Author of Blog: Daniel Day

Wednesday, October 14, 2015

The Latest Useless Bike Lane

The latest Useless bicycle lane is now open.  Has been open for almost a month now and you can use this latest uselessness on Arsenal along the HEB headquarters. (Image 43-1)

To understand why this was built, you're going to have to listen to a awesome podcast called 99% Invisible, episode name Arsenal of Exclusion.  It talks about how infrastructure can be used to funnel and control human behavior.  In the case of this useless protected bicycle lane, it is used to encourage people on bicycle to not ride down S Flores, but to choose S Main instead and connect with the protected bicycle lane that was build behind the new grocery store.

In the end, by not putting it down on S Flores, the people who live in the new apartments along S Flores will choose to drive to the new HEB grocery store instead of doing the environmental thing to do which is to ride your bicycle or walk.  If you don't think that putting bicycle lanes where they're not needed don't have an effect on the rest of us, just look up into the sky, we're not in compliance anymore

Now it's not completely useless after all, it provides space for joggers and people walking who live in the King William area.  Only time will tell if this useless bicycle lane becomes a parking lane during fiesta.  Then the rubber barriers will be destroyed and thus the joggers will loose out on their new jogging strip. 

In the Netherlands and Denmark, they don't put protected bicycle lanes down streets like Arsenal, instead they lower the speed limit to about 20 mph.  The Author of, came out with a chart on where to put  bicycle lanes. It clearly shows in kilometers per hour on where to put the bicycle lanes.  (Image 43-2)  By using this chart, it clearly shows that a street like Arsenal don't need a protected bicycle lane, speed limit is just too low. 

43-1:   The protected Bicycle lane on Arsenal between the San Antonio River and S Main Looking East.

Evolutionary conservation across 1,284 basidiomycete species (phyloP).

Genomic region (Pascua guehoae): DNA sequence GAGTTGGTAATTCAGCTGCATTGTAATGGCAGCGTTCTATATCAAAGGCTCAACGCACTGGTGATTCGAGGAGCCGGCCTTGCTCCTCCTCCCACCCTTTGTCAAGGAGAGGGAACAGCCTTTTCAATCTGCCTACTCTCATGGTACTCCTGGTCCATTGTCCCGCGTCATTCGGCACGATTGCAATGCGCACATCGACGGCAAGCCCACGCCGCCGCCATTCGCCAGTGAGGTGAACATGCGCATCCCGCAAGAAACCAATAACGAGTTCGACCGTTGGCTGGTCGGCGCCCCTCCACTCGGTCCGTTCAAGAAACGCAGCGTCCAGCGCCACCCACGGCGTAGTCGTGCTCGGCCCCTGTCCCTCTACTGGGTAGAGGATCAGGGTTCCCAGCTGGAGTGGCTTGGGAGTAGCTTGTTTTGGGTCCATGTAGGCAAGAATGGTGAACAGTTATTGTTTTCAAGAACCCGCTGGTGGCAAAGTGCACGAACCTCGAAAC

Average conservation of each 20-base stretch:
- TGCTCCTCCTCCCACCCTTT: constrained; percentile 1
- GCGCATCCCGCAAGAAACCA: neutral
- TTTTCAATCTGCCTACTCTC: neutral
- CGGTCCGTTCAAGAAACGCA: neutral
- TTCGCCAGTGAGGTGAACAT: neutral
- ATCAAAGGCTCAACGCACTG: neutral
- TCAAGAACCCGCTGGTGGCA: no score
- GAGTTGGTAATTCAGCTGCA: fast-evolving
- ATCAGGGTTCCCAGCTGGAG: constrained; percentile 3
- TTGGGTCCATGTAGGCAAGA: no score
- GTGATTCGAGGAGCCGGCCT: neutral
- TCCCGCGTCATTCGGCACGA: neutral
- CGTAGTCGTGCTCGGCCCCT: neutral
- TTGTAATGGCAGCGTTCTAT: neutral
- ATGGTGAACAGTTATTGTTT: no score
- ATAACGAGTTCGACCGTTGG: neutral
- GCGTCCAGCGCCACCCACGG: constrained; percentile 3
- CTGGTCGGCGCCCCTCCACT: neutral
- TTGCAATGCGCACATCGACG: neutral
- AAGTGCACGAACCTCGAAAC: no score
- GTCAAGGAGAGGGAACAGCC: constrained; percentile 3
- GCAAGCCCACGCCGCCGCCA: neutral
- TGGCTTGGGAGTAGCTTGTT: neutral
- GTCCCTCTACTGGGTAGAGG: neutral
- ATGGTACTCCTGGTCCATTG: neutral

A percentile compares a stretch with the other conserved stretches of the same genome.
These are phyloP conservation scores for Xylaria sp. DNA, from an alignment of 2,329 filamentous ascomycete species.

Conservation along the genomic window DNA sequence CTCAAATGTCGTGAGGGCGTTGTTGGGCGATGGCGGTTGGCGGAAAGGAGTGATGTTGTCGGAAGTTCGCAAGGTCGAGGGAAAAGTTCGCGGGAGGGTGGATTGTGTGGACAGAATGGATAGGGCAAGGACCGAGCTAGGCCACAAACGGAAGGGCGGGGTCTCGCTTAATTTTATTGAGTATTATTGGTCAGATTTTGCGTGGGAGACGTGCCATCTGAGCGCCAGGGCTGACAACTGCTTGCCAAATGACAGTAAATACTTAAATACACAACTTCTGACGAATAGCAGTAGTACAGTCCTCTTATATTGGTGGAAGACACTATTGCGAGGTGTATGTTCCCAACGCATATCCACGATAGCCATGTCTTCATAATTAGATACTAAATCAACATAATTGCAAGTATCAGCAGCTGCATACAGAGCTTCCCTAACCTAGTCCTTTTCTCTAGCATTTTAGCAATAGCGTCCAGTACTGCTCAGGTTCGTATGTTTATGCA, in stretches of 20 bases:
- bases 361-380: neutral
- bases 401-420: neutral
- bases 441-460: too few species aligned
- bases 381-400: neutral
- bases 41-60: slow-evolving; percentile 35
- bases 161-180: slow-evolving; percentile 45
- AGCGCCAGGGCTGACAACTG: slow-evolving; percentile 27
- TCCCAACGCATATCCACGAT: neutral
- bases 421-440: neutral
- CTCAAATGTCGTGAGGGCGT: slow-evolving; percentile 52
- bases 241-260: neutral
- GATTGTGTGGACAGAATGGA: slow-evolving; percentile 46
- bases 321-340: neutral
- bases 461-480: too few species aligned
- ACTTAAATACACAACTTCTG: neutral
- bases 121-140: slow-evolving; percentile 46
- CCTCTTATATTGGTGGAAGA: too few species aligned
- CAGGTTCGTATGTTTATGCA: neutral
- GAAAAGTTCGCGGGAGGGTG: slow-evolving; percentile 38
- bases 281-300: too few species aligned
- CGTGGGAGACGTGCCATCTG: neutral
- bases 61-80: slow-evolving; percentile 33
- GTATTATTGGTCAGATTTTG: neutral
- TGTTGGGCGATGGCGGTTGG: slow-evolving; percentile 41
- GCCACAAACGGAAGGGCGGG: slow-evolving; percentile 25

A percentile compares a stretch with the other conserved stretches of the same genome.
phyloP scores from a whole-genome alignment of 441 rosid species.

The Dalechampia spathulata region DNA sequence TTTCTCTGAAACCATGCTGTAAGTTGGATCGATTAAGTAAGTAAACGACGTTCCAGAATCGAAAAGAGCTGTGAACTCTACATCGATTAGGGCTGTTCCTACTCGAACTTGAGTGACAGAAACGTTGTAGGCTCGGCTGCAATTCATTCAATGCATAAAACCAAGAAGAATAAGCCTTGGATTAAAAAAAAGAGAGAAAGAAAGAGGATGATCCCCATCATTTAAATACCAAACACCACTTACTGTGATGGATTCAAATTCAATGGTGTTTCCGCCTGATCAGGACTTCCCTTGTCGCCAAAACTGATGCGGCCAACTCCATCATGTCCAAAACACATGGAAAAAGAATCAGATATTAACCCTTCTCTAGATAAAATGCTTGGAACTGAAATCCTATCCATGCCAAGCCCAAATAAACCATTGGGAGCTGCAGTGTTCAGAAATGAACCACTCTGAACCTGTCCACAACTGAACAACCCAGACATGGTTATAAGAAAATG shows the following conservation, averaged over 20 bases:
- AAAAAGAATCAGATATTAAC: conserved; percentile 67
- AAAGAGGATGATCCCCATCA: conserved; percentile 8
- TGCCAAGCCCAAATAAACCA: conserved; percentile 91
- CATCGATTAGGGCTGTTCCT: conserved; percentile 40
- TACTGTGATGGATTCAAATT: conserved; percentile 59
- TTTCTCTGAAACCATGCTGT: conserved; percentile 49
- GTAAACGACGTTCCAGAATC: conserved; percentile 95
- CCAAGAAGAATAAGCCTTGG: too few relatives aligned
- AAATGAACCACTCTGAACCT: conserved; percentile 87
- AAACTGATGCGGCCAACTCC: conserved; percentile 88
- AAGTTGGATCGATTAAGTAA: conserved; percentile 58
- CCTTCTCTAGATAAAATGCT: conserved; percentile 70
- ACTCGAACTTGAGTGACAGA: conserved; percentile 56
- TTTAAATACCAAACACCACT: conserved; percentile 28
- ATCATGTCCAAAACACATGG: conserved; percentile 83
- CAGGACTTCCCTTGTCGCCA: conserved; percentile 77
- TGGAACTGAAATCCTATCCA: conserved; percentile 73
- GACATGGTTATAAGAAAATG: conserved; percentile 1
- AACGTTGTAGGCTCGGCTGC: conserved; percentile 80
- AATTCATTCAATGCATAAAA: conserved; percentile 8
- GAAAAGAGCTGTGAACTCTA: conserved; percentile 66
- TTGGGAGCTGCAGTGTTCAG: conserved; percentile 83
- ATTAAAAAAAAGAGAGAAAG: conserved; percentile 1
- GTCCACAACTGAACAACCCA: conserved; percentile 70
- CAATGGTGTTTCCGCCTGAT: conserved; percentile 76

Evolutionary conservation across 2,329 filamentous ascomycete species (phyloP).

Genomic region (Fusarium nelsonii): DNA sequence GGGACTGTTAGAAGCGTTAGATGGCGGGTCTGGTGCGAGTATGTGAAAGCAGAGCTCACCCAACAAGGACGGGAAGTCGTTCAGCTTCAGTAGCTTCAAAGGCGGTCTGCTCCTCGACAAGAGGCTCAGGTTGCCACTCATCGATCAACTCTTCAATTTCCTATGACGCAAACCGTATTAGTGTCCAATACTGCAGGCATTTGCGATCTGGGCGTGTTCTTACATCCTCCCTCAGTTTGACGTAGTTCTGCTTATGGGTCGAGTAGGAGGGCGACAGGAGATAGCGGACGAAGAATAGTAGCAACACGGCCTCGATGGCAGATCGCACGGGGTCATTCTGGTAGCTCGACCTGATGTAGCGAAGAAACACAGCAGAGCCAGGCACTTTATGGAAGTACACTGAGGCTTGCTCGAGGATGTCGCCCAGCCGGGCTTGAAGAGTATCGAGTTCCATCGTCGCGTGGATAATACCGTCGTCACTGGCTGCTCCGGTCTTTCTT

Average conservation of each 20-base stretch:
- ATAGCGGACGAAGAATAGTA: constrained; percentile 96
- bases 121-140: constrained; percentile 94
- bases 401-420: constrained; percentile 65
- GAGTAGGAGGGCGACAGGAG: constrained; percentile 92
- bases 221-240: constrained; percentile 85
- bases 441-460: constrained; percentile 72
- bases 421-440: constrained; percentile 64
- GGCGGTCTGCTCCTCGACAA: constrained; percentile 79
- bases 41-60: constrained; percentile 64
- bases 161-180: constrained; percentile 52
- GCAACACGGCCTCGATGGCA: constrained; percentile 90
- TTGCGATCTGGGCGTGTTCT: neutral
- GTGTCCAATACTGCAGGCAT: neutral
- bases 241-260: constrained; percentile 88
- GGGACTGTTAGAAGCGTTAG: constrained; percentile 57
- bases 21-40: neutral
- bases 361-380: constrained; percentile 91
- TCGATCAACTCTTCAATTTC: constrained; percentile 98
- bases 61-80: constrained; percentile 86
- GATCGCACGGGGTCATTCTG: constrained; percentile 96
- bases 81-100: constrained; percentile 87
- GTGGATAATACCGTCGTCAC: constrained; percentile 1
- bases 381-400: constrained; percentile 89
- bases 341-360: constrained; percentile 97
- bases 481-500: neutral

43-2:   The chart that Mikael Colville-Andersen created can be found on his blog:


  1. I just think of the money wasted on this road to nowhere. How does anyone justify it?

  2. It's a strange spot as currently designed - but at least there's now an example of an on-street protected bike lane in the city (what was the cost)?

    Now that we have the Arsenal St bike lane (which connects with the RiverWalk - albeit a section where biking is discouraged), it could be improved by extending the protected bike lane west along El Paso St (to link the new HEB with UTSA downtown, neighborhoods, hotels and new housing). However, better lighting on El Paso St west of Flores St is more pressing than a better bike lane for now (but would be easy to improve). El Paso St is fairly dead at night currently but there's no reason sections of it should be pitch black in the evenings.

    Related to visibility, the paint work for the new bike lane is fading rapidly; it's only November and the on-street protective 'armadillos' are no longer striped as photographed. Similarly, the markings along the off-street bike lane on Flores St.are already faded. Problems with either the quality of pedestrian street markings or the maintenance of these markings (along with lighting) continue to make San Antonio a city where biking and even walking is mainly invisible.

    Potentially worse, the curb cut linking the Arsenal St bike lanes with the Flores St bike lanes is criminally bad - and downright dangerous if that corner would ever become a major bike thoroughfare.

    It's a pattern I'm starting to see all over San Antonio - curb cuts woefully undersized and not aligned well for the intersections and transitions they are meant to serve. You've made this point before, but it would be easier for San Antonio's politicians, planners, builders and maintainers to make a better city if they spent any time whatsoever on the streets on foot or bike, including after sunset.